The arrival of the age of fintech is about to shake up the financial services world as we know it.
Traditional powerhouses are already trying to figure out ways to co-exist with startups that are disrupting aging models. Look no further than the rise of mobile and digital banking and the declining relevance of brick-and-mortar banks, particularly among millennials, for evidence of that fact.
But it’s not just banks that are trying to conquer the fintech space.
Amazon is about to try its hand in this market, as the e-commerce giant’s head of payments, Patrick Gauthier, recently announced that the company is considering making some fintech acquisitions as valuations in the space start to decline and fintech becomes a more affordable investment.
This would be a logical progression for Amazon, which already has a significant and active user base. Amazon has been experiencing increased growth tied to payments, as its payments unit has 23 million active users and has recorded 200% year-over-year growth in merchants adding the “Pay with Amazon” buy button to their online stores.
There is also precedent for Amazon to make such a move. Chinese e-commerce giant Alipay has more than 450 million monthly active users and has more than 50% of the online payments market in China. So Amazon could be on the path to building up a similar type of momentum with its own customers.
Fintech acquisitions would also make Amazon more competitive with other checkout services such as Apple Pay and Visa Checkout. This could be crucial in the next few years, as BI Intelligence, Business Insider’s premium research service, forecasts that mobile commerce will make up 45% of all U.S. e-commerce retail sales by 2020.
As we watch Amazon’s plan unfold, it’s clear that no firm will be immune from the coming disruption and every company must have a strategy to harness the powerful advantages of the new fintech revolution.
The battle already underway will create surprising winners and stunned losers among some of the most powerful names in the financial world: The most contentious conflicts (and partnerships) will be between startups that are completely reengineering decades-old practices, traditional power players who are furiously trying to adapt with their own innovations, and total disruption of established technology & processes:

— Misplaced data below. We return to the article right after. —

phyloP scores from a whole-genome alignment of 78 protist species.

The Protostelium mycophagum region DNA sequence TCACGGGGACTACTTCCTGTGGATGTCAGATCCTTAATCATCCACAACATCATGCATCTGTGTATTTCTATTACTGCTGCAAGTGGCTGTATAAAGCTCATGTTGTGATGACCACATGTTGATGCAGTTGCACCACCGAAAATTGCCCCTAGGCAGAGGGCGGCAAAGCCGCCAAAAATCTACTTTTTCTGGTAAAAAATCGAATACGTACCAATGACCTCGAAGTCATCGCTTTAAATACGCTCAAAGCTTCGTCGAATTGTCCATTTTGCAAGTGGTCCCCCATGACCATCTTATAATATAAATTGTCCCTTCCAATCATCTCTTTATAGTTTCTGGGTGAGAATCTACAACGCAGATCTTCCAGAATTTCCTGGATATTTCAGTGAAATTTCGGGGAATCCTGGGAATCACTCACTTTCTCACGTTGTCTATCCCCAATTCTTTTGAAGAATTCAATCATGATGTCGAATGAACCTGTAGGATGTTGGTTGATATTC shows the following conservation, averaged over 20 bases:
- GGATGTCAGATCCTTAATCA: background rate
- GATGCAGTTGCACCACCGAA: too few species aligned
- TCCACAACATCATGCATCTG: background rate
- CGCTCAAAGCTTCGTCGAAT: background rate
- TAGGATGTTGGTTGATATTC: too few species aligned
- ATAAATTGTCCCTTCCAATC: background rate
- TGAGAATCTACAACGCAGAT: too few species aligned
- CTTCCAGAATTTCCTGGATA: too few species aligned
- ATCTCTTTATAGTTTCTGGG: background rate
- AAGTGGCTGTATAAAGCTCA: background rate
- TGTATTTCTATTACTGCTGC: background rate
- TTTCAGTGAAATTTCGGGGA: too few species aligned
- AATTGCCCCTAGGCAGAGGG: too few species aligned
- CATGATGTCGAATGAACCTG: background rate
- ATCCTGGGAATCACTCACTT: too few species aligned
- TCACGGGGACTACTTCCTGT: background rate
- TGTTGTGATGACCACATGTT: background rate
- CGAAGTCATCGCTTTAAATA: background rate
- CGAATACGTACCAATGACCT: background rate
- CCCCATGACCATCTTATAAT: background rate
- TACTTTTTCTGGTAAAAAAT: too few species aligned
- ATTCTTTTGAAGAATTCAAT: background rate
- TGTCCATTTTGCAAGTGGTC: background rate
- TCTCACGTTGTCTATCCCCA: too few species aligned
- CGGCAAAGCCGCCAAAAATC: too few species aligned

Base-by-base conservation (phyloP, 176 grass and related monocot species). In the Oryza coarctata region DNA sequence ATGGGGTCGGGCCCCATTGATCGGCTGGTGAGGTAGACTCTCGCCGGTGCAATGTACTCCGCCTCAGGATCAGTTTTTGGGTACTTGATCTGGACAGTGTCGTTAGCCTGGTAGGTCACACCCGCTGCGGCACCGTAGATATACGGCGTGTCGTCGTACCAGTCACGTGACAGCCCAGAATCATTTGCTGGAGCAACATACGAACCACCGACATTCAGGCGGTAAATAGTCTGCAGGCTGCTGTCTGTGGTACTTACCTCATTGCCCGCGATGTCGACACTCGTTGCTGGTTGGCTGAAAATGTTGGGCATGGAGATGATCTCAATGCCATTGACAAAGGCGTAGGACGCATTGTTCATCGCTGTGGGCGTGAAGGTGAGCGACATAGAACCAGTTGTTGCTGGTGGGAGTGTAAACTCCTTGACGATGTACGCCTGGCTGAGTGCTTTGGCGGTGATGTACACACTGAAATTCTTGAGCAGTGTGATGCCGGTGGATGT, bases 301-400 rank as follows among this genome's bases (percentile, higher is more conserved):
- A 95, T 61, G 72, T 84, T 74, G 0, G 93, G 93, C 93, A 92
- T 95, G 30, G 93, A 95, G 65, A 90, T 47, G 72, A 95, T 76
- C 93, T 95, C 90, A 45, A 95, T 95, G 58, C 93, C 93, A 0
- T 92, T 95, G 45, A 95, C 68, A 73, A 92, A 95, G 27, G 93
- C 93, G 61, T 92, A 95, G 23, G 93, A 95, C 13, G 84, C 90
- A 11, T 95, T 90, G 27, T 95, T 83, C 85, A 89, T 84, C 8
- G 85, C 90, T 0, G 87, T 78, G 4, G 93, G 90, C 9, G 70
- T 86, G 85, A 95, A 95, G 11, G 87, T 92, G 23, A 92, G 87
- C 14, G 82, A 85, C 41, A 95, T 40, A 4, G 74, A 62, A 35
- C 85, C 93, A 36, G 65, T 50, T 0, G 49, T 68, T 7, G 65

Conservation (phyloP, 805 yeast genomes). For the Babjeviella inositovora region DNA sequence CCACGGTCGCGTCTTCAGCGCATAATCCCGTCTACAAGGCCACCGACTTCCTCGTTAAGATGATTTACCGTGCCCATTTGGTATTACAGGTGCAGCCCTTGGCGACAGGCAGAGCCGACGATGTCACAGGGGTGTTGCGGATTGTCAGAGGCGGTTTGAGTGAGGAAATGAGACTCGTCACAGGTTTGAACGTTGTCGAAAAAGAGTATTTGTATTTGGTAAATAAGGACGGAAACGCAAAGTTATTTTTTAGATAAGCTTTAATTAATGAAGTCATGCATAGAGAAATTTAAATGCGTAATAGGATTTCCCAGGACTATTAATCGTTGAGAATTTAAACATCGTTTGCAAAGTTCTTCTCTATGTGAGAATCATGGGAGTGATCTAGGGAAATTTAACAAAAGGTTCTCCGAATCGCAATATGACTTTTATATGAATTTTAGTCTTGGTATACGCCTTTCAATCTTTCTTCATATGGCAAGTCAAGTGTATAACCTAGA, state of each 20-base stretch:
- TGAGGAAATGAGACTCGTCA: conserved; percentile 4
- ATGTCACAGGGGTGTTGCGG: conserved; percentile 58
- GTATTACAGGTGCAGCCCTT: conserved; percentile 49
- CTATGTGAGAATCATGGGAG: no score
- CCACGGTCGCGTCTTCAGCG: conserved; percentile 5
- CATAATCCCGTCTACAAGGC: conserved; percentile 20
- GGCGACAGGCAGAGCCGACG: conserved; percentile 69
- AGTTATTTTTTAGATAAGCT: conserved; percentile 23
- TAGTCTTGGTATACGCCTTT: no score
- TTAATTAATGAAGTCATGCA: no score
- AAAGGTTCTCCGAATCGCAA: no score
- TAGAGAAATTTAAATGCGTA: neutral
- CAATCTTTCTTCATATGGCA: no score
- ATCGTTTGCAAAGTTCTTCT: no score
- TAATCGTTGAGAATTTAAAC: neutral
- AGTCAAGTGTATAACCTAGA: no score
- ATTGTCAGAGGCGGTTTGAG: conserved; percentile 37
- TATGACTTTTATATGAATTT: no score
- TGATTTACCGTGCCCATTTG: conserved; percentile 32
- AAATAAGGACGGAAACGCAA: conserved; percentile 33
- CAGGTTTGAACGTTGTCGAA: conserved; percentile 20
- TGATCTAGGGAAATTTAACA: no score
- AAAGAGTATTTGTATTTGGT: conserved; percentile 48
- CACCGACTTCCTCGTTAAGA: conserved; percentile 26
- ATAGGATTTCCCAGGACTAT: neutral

Traditional Retail Banks vs. Online-Only Banks: Traditional retail banks provide a valuable service, but online-only banks can offer many of the same services with higher rates and lower fees
Traditional Lenders vs. Peer-to-Peer Marketplaces: P2P lending marketplaces are growing much faster than traditional lenders—only time will tell if the banks strategy of creating their own small loan networks will be successful
Traditional Asset Managers vs. Robo-Advisors: Robo-advisors like Betterment offer lower fees, lower minimums and solid returns to investors, but the much larger traditional asset managers are creating their own robo-products while providing the kind of handholding that high net worth clients are willing to pay handsomely for.
As you can see, this very fluid environment is creating winners and losers before your eyes…and it’s also creating the potential for new cost savings or growth opportunities for both you and your company.
After months of researching and reporting this important trend, Evan Bakker, research analyst for BI Intelligence has put together an essential report on the fintech ecosystem that explains the new landscape, identifies the ripest areas for disruption, and highlights the some of the most exciting new companies. These new players have the potential to become the next Visa, Paypal or Charles Schwab because they have the potential to transform important areas of the financial services industry like:
Lending and Financing
Payments and Transfers
Wealth and Asset Management
Markets and Exchanges
If you work in any of these sectors, it’s important for you to understand how the fintech revolution will change your business and possibly even your career. And if you’re employed in any part of the digital economy, you’ll want to know how you can exploit these new technologies to make your employer more efficient, flexible and profitable.